Cannabis Science

26 June 2019

A closer look at cannabis terpenes

Why terpenes will replace the indica/sativa model

By Georgios Mouratidis

There’s a revolution brewing in the cannabis industry. The good ol’ days of the “sativa versus indica” classification are swiftly drawing to a close. With the increased legalization of cannabis products, cultivators and researchers have had a better opportunity to question the assumptions that have grown around the traditional sativa/indica paradigm.

Yes, these two subspecies of the Cannabaceae family have different botanical features indeed, but the physiological effects often ascribed to them aren’t so clear-cut. Plus, with all the crossbreeding in the cannabis industry nowadays, it’s almost impossible to get your hands on a 100 percent indica or sativa plant (unless you’re DJ Short or Ed Rosenthal). So, without the organizing principle of sativa/indica, how are we to accurately classify cannabis in the 21st century?

One answer is to focus on the cannabis plant’s aromatic compounds known as terpenes. There’s a growing interest in the impressive array of healing effects these compounds offer, especially when combined with certain cannabinoids.

Manipulating terpene levels has always been a big part of the breeding process since it gave many strains their characteristic smell. But, it’s not only about flavor and smell; the terpene profile significantly alters a strain’s physiological effects. In this article, we will explore precisely what terpenes are and how they affect the human body. As you’ll soon discover, measuring terpene profiles represents a promising road forward in the field of cannabis, or more precise, phenotype classification.

Start with the basics: What are terpenes?

Whenever you describe a plant, fruit, or herb’s distinctive aroma, what you’re really talking about, on a molecular level, is its terpene profile. While all terpenes are classified as hydrocarbons, scientists believe they can be arranged in at least 200 ways. How the molecules in each hydrocarbon are arranged determines the effect it has on your olfactory senses.

A diagram of terpenes and their scent profile by Coffeeshop Guru
11 examples of the different scents and medicinal benefits terpenes possess. Brought to you by SCLabs

Botanists believe terpenes are an evolutionary adaptation intended to both ward off pathogens and encourage more friendly, pollinating critters. Luckily for us, the protective properties found in terpenes (e.g., antifungal and antibacterial) often get passed onto humans when we smoke, swallow, or chew them. In the case of cannabis, you’ll find the highest concentration of terpenes in the oily trichomes that appear during the flowering phase.

A close up of trichomes on a cannabis leaf by Coffeeshop Guru
A close up of a cannabis leaf full of juicy, oily trichomes.

These trichomes also contain the therapeutic cannabinoid compounds like THC and CBD. Since terpenes and cannabinoids have evolved in the trichomes over the centuries, some researchers say it’s best to leave cannabis plants alone so these compounds can work synergistically…but more on that later. For those who want more info on terpenes, be sure to check out our previous post in which we go over the basics in greater detail.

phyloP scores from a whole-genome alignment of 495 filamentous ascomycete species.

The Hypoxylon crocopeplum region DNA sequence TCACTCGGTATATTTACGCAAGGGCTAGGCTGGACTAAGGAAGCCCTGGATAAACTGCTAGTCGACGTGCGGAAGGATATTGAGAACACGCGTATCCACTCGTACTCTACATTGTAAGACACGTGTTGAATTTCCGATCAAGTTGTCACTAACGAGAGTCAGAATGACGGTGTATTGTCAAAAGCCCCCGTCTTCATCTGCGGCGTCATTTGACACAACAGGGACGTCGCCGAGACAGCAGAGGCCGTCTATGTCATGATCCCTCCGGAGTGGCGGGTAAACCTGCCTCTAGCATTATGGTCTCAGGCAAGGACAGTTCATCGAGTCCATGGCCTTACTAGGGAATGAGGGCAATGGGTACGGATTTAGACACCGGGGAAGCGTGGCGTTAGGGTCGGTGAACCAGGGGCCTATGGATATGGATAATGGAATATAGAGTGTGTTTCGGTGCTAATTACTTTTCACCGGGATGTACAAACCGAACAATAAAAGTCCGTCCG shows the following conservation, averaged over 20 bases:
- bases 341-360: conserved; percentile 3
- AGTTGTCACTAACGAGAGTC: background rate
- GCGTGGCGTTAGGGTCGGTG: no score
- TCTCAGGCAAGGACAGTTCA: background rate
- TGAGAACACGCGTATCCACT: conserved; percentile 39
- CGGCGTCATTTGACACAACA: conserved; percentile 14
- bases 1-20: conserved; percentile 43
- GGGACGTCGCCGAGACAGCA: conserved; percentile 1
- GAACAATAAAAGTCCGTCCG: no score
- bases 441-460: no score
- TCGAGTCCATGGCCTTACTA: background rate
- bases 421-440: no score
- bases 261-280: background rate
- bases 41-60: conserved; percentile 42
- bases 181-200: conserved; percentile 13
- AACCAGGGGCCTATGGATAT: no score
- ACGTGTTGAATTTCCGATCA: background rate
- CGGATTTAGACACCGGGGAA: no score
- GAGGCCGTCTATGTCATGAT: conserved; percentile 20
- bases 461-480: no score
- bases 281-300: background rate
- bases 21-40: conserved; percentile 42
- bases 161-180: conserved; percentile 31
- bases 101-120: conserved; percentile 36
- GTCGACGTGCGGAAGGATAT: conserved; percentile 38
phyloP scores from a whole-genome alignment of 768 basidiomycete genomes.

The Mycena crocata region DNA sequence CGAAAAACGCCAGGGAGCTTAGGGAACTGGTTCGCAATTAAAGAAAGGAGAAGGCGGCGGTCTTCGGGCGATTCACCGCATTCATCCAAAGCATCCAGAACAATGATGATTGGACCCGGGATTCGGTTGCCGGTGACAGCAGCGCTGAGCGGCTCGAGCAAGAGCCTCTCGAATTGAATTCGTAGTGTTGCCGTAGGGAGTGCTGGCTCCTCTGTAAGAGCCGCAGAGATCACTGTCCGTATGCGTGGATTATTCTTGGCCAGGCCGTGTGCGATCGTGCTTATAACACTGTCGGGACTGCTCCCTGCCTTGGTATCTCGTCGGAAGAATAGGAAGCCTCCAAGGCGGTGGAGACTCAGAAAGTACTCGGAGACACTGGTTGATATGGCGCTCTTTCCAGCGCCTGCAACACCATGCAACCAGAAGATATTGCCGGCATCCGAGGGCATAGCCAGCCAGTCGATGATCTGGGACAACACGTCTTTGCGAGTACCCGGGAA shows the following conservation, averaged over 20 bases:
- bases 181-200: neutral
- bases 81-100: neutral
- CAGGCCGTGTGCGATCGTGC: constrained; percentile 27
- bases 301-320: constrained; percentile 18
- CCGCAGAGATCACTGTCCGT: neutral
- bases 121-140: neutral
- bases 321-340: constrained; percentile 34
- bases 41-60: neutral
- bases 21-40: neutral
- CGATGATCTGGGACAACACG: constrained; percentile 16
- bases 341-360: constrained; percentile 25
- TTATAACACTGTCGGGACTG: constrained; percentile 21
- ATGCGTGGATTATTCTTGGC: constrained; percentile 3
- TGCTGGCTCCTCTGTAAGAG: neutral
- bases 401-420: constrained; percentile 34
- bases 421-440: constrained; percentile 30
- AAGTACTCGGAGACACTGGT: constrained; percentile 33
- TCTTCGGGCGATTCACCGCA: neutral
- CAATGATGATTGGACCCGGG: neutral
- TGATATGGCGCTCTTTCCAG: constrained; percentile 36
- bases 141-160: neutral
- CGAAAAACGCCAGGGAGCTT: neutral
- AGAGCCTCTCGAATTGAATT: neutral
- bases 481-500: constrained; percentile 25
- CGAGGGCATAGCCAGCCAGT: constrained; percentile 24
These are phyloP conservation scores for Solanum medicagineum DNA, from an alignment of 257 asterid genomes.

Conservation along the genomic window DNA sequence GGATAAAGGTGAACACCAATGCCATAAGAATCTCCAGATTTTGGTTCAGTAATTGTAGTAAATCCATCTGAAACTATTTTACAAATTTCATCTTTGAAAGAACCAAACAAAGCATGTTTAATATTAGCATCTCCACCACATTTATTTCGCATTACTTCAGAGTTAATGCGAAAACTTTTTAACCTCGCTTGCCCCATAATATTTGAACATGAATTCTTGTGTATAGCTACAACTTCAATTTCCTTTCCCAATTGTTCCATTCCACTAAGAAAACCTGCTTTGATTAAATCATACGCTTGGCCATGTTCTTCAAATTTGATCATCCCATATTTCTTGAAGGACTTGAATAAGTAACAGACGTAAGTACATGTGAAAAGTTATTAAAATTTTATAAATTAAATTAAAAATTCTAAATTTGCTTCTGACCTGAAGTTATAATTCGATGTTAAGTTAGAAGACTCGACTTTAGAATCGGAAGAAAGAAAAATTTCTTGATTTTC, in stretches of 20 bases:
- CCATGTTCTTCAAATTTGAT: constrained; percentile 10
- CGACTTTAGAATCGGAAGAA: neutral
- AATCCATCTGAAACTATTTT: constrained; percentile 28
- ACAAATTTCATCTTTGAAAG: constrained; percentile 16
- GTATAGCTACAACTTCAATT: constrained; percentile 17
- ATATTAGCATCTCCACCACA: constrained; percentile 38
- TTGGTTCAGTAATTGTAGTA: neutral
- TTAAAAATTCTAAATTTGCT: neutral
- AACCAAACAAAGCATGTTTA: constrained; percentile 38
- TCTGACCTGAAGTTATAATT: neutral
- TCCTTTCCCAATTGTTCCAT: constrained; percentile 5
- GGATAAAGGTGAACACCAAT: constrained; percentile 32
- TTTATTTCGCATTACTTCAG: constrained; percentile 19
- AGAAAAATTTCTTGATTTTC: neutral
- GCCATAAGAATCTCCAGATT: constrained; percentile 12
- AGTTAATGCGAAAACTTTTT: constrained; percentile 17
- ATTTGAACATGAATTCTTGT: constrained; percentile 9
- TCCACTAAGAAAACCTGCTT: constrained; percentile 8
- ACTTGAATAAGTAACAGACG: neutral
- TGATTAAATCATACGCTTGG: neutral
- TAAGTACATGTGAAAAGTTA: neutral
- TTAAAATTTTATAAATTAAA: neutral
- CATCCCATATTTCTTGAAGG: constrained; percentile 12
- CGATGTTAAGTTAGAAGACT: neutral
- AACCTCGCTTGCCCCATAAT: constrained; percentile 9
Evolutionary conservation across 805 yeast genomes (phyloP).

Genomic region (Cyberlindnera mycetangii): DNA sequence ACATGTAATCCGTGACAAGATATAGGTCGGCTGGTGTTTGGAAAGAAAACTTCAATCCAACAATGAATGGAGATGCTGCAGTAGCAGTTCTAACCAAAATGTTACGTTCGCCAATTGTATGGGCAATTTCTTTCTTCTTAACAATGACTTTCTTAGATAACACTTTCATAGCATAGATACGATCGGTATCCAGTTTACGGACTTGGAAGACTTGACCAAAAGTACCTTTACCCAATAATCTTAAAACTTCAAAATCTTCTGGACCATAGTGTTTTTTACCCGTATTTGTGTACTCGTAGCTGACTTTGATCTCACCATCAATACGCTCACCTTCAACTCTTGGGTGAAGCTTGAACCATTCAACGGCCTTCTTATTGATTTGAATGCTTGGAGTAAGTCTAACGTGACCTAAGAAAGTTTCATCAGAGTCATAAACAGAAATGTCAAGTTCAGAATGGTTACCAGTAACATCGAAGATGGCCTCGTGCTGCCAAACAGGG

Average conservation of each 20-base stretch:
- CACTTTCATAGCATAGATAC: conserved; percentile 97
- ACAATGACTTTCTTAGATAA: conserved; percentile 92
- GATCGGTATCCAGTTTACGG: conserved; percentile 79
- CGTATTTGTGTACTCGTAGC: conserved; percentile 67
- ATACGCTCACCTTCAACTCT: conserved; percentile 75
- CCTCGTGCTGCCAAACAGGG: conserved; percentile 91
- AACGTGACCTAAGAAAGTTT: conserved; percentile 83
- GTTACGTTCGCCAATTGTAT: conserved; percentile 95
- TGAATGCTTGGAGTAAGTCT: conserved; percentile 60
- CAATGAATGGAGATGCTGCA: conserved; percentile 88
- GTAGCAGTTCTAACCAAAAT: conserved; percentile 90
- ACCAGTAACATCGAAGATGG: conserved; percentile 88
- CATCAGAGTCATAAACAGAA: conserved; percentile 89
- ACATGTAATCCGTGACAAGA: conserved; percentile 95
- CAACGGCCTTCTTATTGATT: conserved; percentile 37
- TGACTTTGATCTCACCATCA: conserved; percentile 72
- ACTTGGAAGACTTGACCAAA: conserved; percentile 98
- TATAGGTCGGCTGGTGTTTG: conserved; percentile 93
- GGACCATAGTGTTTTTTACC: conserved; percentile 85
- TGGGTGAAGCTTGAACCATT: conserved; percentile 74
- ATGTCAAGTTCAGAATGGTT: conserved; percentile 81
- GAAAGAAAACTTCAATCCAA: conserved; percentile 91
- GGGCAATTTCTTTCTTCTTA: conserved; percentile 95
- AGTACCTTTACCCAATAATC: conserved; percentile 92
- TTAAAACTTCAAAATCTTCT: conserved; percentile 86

Terpenes and Terpenoids: A quick note on semantics

For all the pedantic people out there, let’s make a quick distinction between terpenes and terpenoids. Yeah, you could get away with using these terms interchangeably, but there is a slight distinction that will make you appear super smart, so read carefully: The term “terpenes” is only supposed to be used for the aromatic compounds that naturally occur on the cannabis plant. Terpenoids, on the other hand, are what’s left of the terpenes after the cannabis plant has been dried and cured, which alters the chemical’s atomic structure. For this reason, some people refer to the terpene/terpenoid distinction as “wet vs. dry.” Again, unless you’re a scientist or a stickler for semantics, don’t sweat it if you mistakenly flip-flop these two terms. We do it all the time.

How do terpenes work?

It’s easy to understand how terpenes that already have antibacterial, antifungal, or antiviral properties would confer the same benefits in humans. The trickier question to answer is how terpenes can exert such profound effects on a person’s mental well-being. Although research into terpenes is ongoing, most scientists believe these compounds have such profound physiological effects because they influence the neurochemistry of our brains.

It appears various terpenes activate different neurotransmitters in a strikingly similar way to cannabinoids. Interestingly, many terpenes have been shown to work synergistically with varying cannabinoids in the body’s endocannabinoid system. For instance, certain terpenes can increase or decrease the amount of THC that enters a person’s brain.

Scientists often refer to this natural teamwork between terpenes and cannabinoids as the “entourage effect.” Although research into the “entourage effect” is still in its initial phases, it has led some scientists to promote a hands-off policy when it comes to cultivating cannabis. These researchers believe the cannabis plant already has the perfect ratio of terpenes and cannabinoids for maximal therapeutic benefit. The debate over natural versus artificial cannabis cultivation will most likely become central as the global cannabis industry evolves.

Indica/Sativa: Botany, not biology!

So, why exactly should we replace the indica/sativa distinction with varying terpene levels? The basic answer is that sativas and indicas were divided based on botany, not biology. The traditional classification will have you believe that indicas are best for relaxation and nighttime use, whereas sativas have a more “euphoric” effect and are best for daytime use. However, there’s very little data to support these physiological claims. The truth is that the effects of any cannabis strain has everything to do with the plant’s cannabinoids and terpenes rather than the plant’s indica or sativa dominance.